Date on Master's Thesis/Doctoral Dissertation


Document Type

Doctoral Dissertation

Degree Name

Ph. D.


Microbiology and Immunology

Degree Program

Microbiology and Immunology, PhD

Committee Chair

Mitchell, Thomas C.

Committee Co-Chair (if applicable)

Uriarte, Silvia M.

Committee Member

Shirwan, Haval

Committee Member

Mcleish, Kenneth

Committee Member

Rane, Madhavi

Committee Member

Kosiewicz, Michele

Author's Keywords

TLR4; neutrophils; MPLA; accessory cells; survival; CF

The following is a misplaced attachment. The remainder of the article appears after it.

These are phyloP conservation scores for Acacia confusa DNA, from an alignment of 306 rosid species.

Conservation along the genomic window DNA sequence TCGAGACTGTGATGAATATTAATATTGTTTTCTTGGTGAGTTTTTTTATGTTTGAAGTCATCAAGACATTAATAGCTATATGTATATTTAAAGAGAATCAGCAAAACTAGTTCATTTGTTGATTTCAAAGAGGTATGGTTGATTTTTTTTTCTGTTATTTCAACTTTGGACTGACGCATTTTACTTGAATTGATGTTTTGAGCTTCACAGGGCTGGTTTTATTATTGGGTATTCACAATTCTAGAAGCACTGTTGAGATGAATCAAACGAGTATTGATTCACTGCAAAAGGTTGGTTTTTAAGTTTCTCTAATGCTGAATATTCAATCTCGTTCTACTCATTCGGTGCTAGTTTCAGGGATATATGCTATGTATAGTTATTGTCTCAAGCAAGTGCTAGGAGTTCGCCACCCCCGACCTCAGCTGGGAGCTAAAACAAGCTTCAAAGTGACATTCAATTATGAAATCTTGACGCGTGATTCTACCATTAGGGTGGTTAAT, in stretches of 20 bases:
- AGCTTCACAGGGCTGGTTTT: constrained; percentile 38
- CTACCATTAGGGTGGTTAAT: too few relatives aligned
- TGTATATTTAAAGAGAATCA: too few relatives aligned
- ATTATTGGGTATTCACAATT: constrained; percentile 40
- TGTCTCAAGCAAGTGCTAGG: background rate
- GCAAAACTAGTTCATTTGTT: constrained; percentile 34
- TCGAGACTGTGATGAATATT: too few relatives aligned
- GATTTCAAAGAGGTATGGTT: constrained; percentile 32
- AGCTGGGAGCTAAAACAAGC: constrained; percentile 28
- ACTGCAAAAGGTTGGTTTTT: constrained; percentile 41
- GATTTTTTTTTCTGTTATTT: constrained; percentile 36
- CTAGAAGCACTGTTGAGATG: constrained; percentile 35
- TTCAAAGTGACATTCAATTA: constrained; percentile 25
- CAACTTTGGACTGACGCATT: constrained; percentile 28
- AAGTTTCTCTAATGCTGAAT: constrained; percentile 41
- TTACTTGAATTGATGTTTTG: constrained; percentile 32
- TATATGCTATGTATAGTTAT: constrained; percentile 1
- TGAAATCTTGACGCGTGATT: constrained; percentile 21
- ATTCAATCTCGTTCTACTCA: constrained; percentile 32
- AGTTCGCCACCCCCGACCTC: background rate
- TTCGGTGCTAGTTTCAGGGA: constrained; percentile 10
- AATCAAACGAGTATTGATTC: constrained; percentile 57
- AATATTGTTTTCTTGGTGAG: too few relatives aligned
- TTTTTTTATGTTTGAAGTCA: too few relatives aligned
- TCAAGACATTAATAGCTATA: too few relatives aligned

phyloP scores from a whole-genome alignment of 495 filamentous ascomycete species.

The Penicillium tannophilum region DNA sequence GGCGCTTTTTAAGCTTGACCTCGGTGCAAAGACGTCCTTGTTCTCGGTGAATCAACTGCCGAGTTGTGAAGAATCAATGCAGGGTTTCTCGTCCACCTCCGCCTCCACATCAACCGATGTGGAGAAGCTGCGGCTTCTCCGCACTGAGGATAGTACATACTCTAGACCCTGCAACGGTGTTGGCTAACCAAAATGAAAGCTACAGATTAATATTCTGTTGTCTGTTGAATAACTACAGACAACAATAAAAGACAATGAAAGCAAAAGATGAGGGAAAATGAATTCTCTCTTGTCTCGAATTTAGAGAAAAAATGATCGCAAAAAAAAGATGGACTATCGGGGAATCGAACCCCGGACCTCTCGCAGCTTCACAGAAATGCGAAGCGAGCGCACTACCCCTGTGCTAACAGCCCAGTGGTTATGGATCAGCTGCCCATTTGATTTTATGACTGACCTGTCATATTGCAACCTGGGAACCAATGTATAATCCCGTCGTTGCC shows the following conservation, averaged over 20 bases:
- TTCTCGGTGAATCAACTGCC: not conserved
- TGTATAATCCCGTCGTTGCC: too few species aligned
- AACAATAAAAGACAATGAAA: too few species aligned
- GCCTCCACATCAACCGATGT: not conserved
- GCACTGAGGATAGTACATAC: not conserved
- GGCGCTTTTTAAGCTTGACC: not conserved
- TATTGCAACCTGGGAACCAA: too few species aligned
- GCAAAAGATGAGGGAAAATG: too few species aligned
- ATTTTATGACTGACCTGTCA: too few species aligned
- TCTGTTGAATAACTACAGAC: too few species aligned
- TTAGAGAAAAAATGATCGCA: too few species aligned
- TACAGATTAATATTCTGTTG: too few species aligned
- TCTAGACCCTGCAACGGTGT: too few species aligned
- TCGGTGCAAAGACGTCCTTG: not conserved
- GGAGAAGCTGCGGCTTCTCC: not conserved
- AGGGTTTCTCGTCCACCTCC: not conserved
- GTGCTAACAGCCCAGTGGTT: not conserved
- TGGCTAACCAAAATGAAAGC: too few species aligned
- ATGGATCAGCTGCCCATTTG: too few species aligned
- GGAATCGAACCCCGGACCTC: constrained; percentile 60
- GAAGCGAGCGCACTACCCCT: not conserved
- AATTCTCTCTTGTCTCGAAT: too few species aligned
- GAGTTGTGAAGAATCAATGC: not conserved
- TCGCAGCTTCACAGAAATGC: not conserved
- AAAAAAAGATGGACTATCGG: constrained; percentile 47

Neutrophils respond to bacterial LPS through Toll-like receptor 4 (TLR4), which activates or potentiates immune defensive functions and prolongs cell survival. Activation of TLR4 signaling in neutrophils is beneficial for effective clearance of LPS-bearing Gram-negative bacteria, but may also drive aberrant inflammation if not stringently regulated. The regulatory processes by which neutrophil functions are calibrated to respond appropriately to different LPS-bearing bacteria are incompletely understood. Described here are investigations that reveal an unexpected sensitivity of TLR4 in neutrophils to small changes in LPS structure typical of various Gram-negative bacteria, including those that are dangerously virulent (Escherichia coli and Salmonella enterica), opportunistically pathogenic (Pseudomonas aeruginosa), or beneficial inhabitants of healthy tissue (commensal bacteria). TLR4 signal strength varies with heterogeneity in the extent of phosphorylation and acylation of lipid A, the active center of LPS. Neutrophils respond vigorously to fully phosphorylated lipid A structures typical of virulent bacteria, but were surprisingly refractory to monophosphorylated variants of lipid A. This pattern may reflect the low threat posed by commensal bacteria, many of which are naturally monophosphorylated, and helps explain the low endotoxicity of a therapeutically useful vaccine adjuvant manufactured from LPS through chemical dephosphorylation (Chapter II). TLR4-mediated effects on neutrophil survival were found to be responsive to changes in cellular microenvironment such as growth in suspension or as adherent cells, in the presence or absence of non-neutrophilic accessory cells. A loss of intrinsic TLR4 survival signaling in adherent neutrophils relative to those cultured in suspension was discovered, and has important implications as a checkpoint at which neutrophil abundance can be controlled through withdrawal of survival factors (Chapter III). Unchecked neutrophil accumulation is a serious problem for cystic fibrosis (CF) disease patients chronically infected with P. aeruginosa (PA). Tests of neutrophil responses to a lipid A variant that is seen only in severe, late stages of CF were conducted for the first time. The variant lipid A, with a unique hepta-acylated structure, robustly primed neutrophil respiratory bursts, stimulated high levels of IL-8 secretion and prolonged neutrophil survival, but failed to stimulate neutrophil granule exocytosis This pattern is consistent with late stage CF disease in which PA is paradoxically not cleared despite provoking highly inflammatory influxes of activated neutrophils (Chapter IV). Stringent regulation of neutrophil survival and function is necessary for health and occurs in part through the precision with which TLR4 detects structural variants of lipid A, successfully for some Gram-negative bacteria but as an exploited host vulnerability by others.